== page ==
On The Road

Audi RS3 is best of small performance sedans

Having just driven the fabled – but previously unknown on these shores – 2018 Audi RS3, we now know what all the fuss is about. This is the best small sports sedan selling for under $75,000 that we’ve driven recently, and easily bests the comparable models from BMW, Mercedes-Benz and Jaguar.


Courtesy of Audi
The Audi RS3 features a turbocharged 2.5-liter 5-cylinder engine that pushes 400 horsepower and 354 pound-feet of torque.

Coincidentally, in a report last month about the vehicles Saudi women are buying now that they can legally drive for the first time, we heard that one of the favored models is the RS3, which already has a reputation for being a drag-racing and drifting “bad boy” car favored by young Saudi men.

This is the first year the RS3 has actually been for sale in the United States. Previously this Audi was in a class that U.S. gearheads could argue about only in theory, like whether they would prefer to be racing against Lewis Hamilton or Michael Schumacher.

Of course, a first glance will tell most drivers what Audi is shooting for, with the massive air intakes on either side of that controversial Audi grille on the front and the largest stock tailpipes of any car on the market today, and four 19-inch wheels with bright-red Brembo brakes peeking through the lightweight alloy spokes.

Under the hood, we find a turbocharged 2.5-liter 5-cylinder engine pushing 400 horsepower and 354 pound-feet of torque through a 7-speed high-performance transmission to all four wheels, which – we are assured – allows the car to go from zero to 60 mph in a breathtaking 3.5 seconds.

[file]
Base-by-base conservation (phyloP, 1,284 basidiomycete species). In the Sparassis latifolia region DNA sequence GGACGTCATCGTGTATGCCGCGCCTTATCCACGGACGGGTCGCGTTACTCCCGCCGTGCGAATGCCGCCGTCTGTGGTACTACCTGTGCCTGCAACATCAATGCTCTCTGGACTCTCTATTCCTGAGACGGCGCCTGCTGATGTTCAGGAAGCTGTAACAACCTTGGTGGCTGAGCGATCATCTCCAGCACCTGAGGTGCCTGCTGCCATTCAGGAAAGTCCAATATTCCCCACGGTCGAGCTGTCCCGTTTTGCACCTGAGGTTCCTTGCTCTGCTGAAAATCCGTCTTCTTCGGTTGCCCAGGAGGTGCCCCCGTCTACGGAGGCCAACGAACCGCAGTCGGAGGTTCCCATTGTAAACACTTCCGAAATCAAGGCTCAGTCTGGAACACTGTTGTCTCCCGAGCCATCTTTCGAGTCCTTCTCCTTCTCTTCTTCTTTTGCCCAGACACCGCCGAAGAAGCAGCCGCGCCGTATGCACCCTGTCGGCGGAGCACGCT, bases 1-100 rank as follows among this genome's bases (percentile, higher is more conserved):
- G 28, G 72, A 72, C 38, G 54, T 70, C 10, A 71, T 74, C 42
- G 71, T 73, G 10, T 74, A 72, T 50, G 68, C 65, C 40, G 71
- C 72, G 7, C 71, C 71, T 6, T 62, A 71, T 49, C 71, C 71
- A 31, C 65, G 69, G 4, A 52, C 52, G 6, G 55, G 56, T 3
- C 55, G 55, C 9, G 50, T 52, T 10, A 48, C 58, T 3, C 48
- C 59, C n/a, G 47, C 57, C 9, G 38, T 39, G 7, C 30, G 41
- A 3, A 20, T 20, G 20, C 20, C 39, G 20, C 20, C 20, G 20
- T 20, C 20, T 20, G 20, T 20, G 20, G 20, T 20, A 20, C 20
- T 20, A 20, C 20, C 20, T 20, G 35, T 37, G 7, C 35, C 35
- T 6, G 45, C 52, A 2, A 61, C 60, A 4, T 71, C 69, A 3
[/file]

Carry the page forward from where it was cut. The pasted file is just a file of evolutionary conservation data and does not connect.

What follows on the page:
We were pleased to find, despite the vehicle’s track-capable performance and born-to-race appearance, that the seats are comfortable and the fit and finish of the interior trim is up to Audi’s normal high standards for its luxury sedans.

The track-ready theme carries through to the flat-screen digital gauge cluster, which can be configured to display several different performance modes, depending on the type of driving to be done. The display screen is retractable, designed so that it wouldn’t block the driver’s view of upcoming apexes.
Looking at the window information sticker, it’s nice to note that all of these fast-company, sporty attributes come with a fuel efficiency rating of 22 mpg (19 city and 28 highway), though we doubt many owners will achieve those numbers.

Our test vehicle came with a base price of $54,500, but even with the attractive metallic blue paint, Technology Package, high-quality audio, safety systems and Dynamic Package with the high-performance wheels and tires, the price came in at a reasonable (considering the performance) cost of $62,500.

Fun runs

But how practical would this vehicle be for a young software engineer to drive on the many days between track-driving events? In our week of testing, we used it for everything except driving on a track: stop-and-go errand-running, drives to San Francisco and back and, with rear seats folded, our 13-bottle run to the local water store for reverse-osmosis H2O.

The RS3 could have even transported four people and their luggage to the airport, though the knees of the rear passengers would have been right up against the front seats. The only limits we found were that the height of the luggage compartment and low trunk opening meant we had to break open that tall package of Costco paper towels to fit it in the car.

This is a great, comfortable driving car. It’s too bad a day at WeatherTech Raceway Laguna Seca wasn’t on the agenda. But every single run, whether on the back roads of Portola Valley, downtown or the freeway to San Francisco, was fun. There isn’t a better compliment we can pay it.

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